Turning from the areas of mission and current events, we turn to the important work of theology. Back in September, John Pavlovitz shed light on the absolutism of the Apostles' Creed and worked through the creed, line by line, in an effort to bring comfort to the many (most!) of us who sometimes struggle with a fear of doubt and a need for certainty in talking about such weighty topics.
And while I’ve said the words consistently throughout my life in thousands of gatherings (many times believing every word deeply), I’ve often been less than fully convinced of at least one bit or another at any given moment yet unable to reveal it, especially in the presence of my peers where my conspicuous silence would have outed me instantly. After all the Creed is a moral litmus test, a spiritual bellwether; a verbal line in the sand separating: the insiders from the outsiders, the faithful from the heathens, the saved from the lost, the saints from the sinners, the believers from the heretics, the rescued from the damned, the sanctified us from the morally broken them. (No pressure there). So even when I wavered, I always made sure my voice did not. [click to read full post]
As a teenager, one of the first newspaper columnists I read - and often discussed with my mother and grandmother afterward - was Sharon Randall, published weekly in the Gettysburg Times. My reading habits have changed, and I'm now opting for the RSS feed of her weekly column, but one thing that hasn't changed is my interest for her familial and reflective writing style. Her column from early May talked about visiting the church of her childhood. Her experience brought forth the recognition that while faces may change, the memories, traditions, and rituals of this sacred space remain engraved on the heart.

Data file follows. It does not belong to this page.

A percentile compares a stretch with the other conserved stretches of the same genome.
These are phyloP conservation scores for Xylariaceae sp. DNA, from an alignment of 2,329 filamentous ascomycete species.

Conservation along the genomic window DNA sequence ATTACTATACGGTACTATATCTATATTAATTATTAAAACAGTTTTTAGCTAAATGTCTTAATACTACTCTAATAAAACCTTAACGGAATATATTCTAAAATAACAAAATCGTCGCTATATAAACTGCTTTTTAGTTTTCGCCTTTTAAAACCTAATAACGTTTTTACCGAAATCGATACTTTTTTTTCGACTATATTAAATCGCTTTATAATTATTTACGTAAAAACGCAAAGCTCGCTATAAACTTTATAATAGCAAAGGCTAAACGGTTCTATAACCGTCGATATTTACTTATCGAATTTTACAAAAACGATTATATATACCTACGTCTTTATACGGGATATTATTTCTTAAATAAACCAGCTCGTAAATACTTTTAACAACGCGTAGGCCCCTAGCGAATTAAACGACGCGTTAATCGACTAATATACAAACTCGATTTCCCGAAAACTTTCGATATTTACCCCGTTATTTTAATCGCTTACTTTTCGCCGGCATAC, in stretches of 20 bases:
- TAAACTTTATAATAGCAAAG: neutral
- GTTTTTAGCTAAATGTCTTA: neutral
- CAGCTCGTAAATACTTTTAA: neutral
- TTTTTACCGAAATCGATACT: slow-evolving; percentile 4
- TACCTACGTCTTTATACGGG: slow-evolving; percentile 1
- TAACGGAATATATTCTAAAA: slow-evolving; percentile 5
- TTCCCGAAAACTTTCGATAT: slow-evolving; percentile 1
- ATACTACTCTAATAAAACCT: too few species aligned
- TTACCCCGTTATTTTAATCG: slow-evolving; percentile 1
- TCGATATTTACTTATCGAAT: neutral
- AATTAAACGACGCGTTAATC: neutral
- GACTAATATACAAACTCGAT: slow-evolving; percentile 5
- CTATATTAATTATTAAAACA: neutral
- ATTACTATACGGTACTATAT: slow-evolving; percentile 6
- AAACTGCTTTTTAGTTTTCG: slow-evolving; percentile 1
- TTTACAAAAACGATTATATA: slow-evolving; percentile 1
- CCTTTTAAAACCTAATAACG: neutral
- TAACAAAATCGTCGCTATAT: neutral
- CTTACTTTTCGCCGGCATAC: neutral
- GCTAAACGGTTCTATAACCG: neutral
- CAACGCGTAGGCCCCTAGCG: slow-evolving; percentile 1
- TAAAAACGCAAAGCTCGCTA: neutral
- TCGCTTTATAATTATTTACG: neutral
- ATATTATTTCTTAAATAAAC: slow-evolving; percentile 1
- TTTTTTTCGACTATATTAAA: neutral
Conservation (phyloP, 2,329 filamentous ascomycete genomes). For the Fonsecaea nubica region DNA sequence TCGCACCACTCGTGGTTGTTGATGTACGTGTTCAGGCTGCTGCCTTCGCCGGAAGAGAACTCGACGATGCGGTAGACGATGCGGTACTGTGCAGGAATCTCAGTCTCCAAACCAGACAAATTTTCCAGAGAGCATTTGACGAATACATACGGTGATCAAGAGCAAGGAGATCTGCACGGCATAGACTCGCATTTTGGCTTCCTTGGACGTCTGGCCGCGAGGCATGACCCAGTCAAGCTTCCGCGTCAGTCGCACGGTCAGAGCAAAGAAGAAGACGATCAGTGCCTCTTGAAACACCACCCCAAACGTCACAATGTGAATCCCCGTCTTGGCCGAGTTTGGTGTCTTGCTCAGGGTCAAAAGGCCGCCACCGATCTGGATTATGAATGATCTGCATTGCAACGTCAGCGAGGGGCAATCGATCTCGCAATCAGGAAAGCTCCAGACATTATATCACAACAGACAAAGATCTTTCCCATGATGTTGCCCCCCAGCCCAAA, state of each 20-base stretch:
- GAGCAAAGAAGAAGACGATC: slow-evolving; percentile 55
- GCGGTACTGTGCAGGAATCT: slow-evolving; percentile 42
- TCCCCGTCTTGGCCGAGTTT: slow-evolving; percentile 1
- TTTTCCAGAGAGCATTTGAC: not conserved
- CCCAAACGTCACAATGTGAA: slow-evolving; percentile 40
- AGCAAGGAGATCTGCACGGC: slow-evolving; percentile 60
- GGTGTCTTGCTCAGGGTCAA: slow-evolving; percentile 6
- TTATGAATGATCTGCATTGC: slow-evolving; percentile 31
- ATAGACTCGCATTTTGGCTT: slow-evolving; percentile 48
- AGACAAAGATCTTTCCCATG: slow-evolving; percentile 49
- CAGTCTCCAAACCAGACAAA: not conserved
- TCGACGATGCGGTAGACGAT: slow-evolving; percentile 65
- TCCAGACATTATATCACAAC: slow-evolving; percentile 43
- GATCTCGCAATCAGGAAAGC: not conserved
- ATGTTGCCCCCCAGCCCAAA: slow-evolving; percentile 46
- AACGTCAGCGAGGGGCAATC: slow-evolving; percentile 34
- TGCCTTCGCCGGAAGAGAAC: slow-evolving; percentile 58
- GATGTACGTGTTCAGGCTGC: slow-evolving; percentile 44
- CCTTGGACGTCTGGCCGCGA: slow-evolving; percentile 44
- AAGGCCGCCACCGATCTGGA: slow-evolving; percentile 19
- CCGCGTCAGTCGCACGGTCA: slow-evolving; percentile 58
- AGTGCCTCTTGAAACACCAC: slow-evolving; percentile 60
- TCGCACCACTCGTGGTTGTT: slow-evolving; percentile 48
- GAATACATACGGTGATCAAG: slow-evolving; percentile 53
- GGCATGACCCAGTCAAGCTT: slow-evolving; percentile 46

That’s when I saw the plaques on the stained glass windows. I’d been fascinated by them as a child. They said the windows were placed in memory of people who worshipped in that church almost 100 years ago. I grinned. If those folks came back today after so long away, would they feel like strangers? Or would they settle into a back pew and make themselves right at home? [click here to read full column]
Finally, from my friend and seminary classmate Shelby Etheridge comes a reflection on Mary Oliver's poem "The Journey." Honestly, I'm not usually much for poetry, but this one touched me. Whether she's writing a piece on spirituality or a sermon on gun violence, I'm grateful for Shelby's voice and honored to be a colleague in ministry in the PC(USA).
It had been a hard year, almost impossible really. Heartbreak started the year. Then came ordination exams, PIF-writing, interviews on interviews on interviews. I had filled my life with activities. With “leadership opportunities.” With commitments and yes’s all over the place. I was planning and helping and leading and coordinating and supporting and caring for everyone but myself. (I’m sure I’m the only one who gets myself into these situations… right?) And I heard these words, and I broke open. [click here for full post]
I'm a husband, a father, a news junkie, a theatre enthusiast, an amateur foodie, a wannabe barista, and an ordained pastor in the Presbyterian Church (USA).